Monday, November 16, 2015

FRONT DOOR OPEN …in Hollywood

What happens to a family where the mother, a timid yet intelligent woman, lives in terror of ever leaving the safety of their home? In Tom Baum’s revelatory play the subject is agoraphobia and how a family, hoping to calm the fears of the matriarch, create terrors of their own through lies and equivocation. 

She lives with her ear cocked at all times for the sounds of invasion, while the domineering father thinks he’s being caring by helping her hide from life. 

When their only child returns home with her teenage daughter, family secrets start to be exposed. While the daughter, whose marriage and career have fallen apart, reaches for meditative help in this maelstrom of emotion, it is through the blunt words of a candid teenager that real life intrudes into this self-induced prison.
The superb cast are led by Joanna Miles, faultless as a woman trapped into society’s role of female helplessness and dependence. David Selby, is magnificent as the father, a raging bull with the heart of a child; Anna Nicholas is excellent as the impatient but responsible daughter, and Lizzy Rich is charming as a cheeky yet tender teen who has secrets of her own.

Sensitively directed by Asaad Kelada, with set and lighting by Tom Meleck, sound by Joseph “Sloe” Slawinski and costumes by Betty Pecha Madden. Produced by Laura Hill.

At Greenway Court Theatre, 544 N Fairfax, Hollywood, through Dec. 13. Tickets: 323-673-0544 or Photos by Ed Krieger.

Also reviewed in the December issue of NOT BORN YESTERDAY

Friday, November 13, 2015


Everybody loves a magic show and the illusions that actor and super magician Albie Selznick demonstrates certainly amaze and delight. There is the levitating pretty lady, the live doves that appear and disappear, the swallowed razor blades, the Houdini escape trick, and card tricks to baffle us all.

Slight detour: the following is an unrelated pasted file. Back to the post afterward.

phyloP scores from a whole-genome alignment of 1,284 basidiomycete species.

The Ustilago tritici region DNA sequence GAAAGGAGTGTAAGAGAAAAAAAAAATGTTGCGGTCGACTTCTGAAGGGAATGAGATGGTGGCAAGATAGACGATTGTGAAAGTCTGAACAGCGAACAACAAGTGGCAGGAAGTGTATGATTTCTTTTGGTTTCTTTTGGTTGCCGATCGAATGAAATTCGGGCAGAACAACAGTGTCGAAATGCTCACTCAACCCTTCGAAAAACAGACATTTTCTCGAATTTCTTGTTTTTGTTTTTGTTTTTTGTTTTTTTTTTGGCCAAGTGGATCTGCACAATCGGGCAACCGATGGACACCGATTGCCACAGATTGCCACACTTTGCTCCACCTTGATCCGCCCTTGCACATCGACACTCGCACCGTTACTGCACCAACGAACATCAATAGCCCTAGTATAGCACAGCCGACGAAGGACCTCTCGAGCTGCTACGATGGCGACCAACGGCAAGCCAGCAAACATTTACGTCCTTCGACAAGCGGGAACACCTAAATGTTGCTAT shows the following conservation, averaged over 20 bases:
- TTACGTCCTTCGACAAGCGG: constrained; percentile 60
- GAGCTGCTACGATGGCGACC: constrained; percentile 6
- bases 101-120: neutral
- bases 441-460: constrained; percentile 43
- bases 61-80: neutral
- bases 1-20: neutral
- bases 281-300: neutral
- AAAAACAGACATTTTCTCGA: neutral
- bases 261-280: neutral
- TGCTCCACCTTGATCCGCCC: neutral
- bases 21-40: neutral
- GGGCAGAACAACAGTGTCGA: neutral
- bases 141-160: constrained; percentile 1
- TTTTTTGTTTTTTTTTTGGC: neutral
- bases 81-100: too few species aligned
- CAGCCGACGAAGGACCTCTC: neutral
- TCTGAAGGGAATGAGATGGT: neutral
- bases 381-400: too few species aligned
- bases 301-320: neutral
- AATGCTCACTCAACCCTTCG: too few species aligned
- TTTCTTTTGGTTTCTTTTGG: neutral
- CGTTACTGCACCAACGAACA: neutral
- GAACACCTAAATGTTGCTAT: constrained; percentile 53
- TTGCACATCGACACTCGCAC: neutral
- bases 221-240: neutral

Also, Selznick has added the story of his childhood and explains how, after losing his father mysteriously at an early age, he started on a lifelong search, through illusion, for an invisible man. It’s a poignant story and, while it humanizes his dedication to magic, it sometimes puts a pall on the otherwise mischievous goings on.

There is one audience participation segment that seemed suspiciously contrived when a large white ball morphed into an all-knowing Oracle and interacted with a member of the audience. At this performance, the gal in the hot seat seemed to be a plant and the segment lacked the very magic it proposed to reveal. However, if you bring some young people maybe you, or one of them, will be selected to meet the Oracle and that episode will prove to be smoke and mirrors indeed.

Lively assistance is given by Joey Dworsky, Laurie Huff, Kyle Bryan Hall, Michael Heiman and Alix Koromazy. 

Directed by David Schweizer and produced by Michelle Grant.

At the Odyssey Theatre, 2055 S. Sepulveda Blvd. through Dec. 20. Tickets: 310-477-2055 x2 or

Magic Monday! During the run of Smoke & Mirrors there will be a weekly cabaret show Monday evenings with a lineup of magicians every week. Info at: 310-450-2849 or check out
Photos by Lisa Bevis

Also reviewed in the December issue of NOT BORN YESTERDAY.

Monday, November 9, 2015


From over 100 submissions, GLO chose these five excellent plays, all written and directed by local theater women. Not to play favorites, here they are in the order performed.

THE PLAN by Katherine James. Two young gals, former best friends, face up to their reason for their split when each of them gave up their shared dream to pacify family demands. Zoƫ Lillian and Kyra Morling. Directed by Branda Lock.

ALL ABOUT HAROLD by Diane Grant. Three women share happy memories of the romantic peripatetic Harold who managed to be their dream-man before slipping away to other shores. Amy Stoch, Varda Appleton and hilarious Michelle Simek. Directed by Laura Steinroeder.

FIDDLIN’ ON THE MOUNTAINTOP by Robin Byrd. A poignant solo performance of a young country girl who, all alone, faces the loss of her beloved parent and survives through a love of music. Bravura performance by Shanel N. Moore. Directed by Julianne Homokay.

VITAL RECORDS by Alex Dilks Pandola. It’s a Kafkaesque comedy of trying to get service at some Legal Records Bureau where the attendants weirdly resemble each other while their attitudes are all to familiarly officious. Kate Torri with Gayla Johnson who is sublime in three gleeful roles. Directed by Miranda Stewart.

GENTLEMEN’S PACT by Karen Howes. How does a husband react when a family friend shows up wanting to marry his wife? In this comedy he gives it serious thought, until the wife shows up and gives her heated opinion. Eric Toms, Joni Allen and masterful Daniel Riordan. Directed by Michelle Joyner.

At Miles Memorial Playhouse, 1130 Lincoln Blvd. S.M., through Nov 15. Tickets at:
Photos by Alex Dilks Pandola.